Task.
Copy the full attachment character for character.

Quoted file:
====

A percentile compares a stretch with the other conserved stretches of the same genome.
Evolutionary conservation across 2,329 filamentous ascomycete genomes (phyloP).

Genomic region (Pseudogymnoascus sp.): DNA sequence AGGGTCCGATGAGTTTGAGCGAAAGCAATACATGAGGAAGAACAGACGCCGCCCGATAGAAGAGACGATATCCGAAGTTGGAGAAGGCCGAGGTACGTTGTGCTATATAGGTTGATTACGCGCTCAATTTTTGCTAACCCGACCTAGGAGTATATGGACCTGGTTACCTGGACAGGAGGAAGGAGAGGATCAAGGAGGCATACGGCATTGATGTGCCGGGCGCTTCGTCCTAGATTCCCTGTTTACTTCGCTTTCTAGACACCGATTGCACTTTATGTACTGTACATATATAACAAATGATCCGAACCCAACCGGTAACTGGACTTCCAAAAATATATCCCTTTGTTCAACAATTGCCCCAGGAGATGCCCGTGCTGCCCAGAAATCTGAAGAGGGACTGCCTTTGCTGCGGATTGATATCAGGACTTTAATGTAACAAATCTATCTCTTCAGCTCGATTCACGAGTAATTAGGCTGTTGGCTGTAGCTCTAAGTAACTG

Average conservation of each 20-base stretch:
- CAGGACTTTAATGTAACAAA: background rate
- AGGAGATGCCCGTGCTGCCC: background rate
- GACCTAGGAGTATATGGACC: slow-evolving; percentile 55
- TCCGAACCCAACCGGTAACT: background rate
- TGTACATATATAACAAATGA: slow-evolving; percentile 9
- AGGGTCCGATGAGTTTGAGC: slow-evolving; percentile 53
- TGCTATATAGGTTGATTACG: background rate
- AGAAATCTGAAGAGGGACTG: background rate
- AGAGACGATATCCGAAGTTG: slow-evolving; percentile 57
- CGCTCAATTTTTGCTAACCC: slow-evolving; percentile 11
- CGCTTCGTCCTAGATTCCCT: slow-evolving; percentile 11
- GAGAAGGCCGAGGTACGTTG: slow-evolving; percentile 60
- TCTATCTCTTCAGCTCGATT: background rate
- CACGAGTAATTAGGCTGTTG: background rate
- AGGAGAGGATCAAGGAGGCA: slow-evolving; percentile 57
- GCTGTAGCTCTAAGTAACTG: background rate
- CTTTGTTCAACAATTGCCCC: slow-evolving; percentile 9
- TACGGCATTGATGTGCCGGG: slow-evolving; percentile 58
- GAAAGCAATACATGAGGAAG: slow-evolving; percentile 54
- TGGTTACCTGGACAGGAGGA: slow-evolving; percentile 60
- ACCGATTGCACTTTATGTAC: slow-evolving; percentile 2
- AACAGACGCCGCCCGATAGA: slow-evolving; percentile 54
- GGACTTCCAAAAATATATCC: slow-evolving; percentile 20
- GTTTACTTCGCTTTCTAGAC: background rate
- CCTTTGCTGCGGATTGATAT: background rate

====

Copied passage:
A percentile compares a stretch with the other conserved stretches of the same genome.
Evolutionary conservation across 2,329 filamentous ascomycete genomes (phyloP).

Genomic region (Pseudogymnoascus sp.): DNA sequence AGGGTCCGATGAGTTTGAGCGAAAGCAATACATGAGGAAGAACAGACGCCGCCCGATAGAAGAGACGATATCCGAAGTTGGAGAAGGCCGAGGTACGTTGTGCTATATAGGTTGATTACGCGCTCAATTTTTGCTAACCCGACCTAGGAGTATATGGACCTGGTTACCTGGACAGGAGGAAGGAGAGGATCAAGGAGGCATACGGCATTGATGTGCCGGGCGCTTCGTCCTAGATTCCCTGTTTACTTCGCTTTCTAGACACCGATTGCACTTTATGTACTGTACATATATAACAAATGATCCGAACCCAACCGGTAACTGGACTTCCAAAAATATATCCCTTTGTTCAACAATTGCCCCAGGAGATGCCCGTGCTGCCCAGAAATCTGAAGAGGGACTGCCTTTGCTGCGGATTGATATCAGGACTTTAATGTAACAAATCTATCTCTTCAGCTCGATTCACGAGTAATTAGGCTGTTGGCTGTAGCTCTAAGTAACTG

Average conservation of each 20-base stretch:
- CAGGACTTTAATGTAACAAA: background rate
- AGGAGATGCCCGTGCTGCCC: background rate
- GACCTAGGAGTATATGGACC: slow-evolving; percentile 55
- TCCGAACCCAACCGGTAACT: background rate
- TGTACATATATAACAAATGA: slow-evolving; percentile 9
- AGGGTCCGATGAGTTTGAGC: slow-evolving; percentile 53
- TGCTATATAGGTTGATTACG: background rate
- AGAAATCTGAAGAGGGACTG: background rate
- AGAGACGATATCCGAAGTTG: slow-evolving; percentile 57
- CGCTCAATTTTTGCTAACCC: slow-evolving; percentile 11
- CGCTTCGTCCTAGATTCCCT: slow-evolving; percentile 11
- GAGAAGGCCGAGGTACGTTG: slow-evolving; percentile 60
- TCTATCTCTTCAGCTCGATT: background rate
- CACGAGTAATTAGGCTGTTG: background rate
- AGGAGAGGATCAAGGAGGCA: slow-evolving; percentile 57
- GCTGTAGCTCTAAGTAACTG: background rate
- CTTTGTTCAACAATTGCCCC: slow-evolving; percentile 9
- TACGGCATTGATGTGCCGGG: slow-evolving; percentile 58
- GAAAGCAATACATGAGGAAG: slow-evolving; percentile 54
- TGGTTACCTGGACAGGAGGA: slow-evolving; percentile 60
- ACCGATTGCACTTTATGTAC: slow-evolving; percentile 2
- AACAGACGCCGCCCGATAGA: slow-evolving; percentile 54
- GGACTTCCAAAAATATATCC: slow-evolving; percentile 20
- GTTTACTTCGCTTTCTAGAC: background rate
- CCTTTGCTGCGGATTGATAT: background rate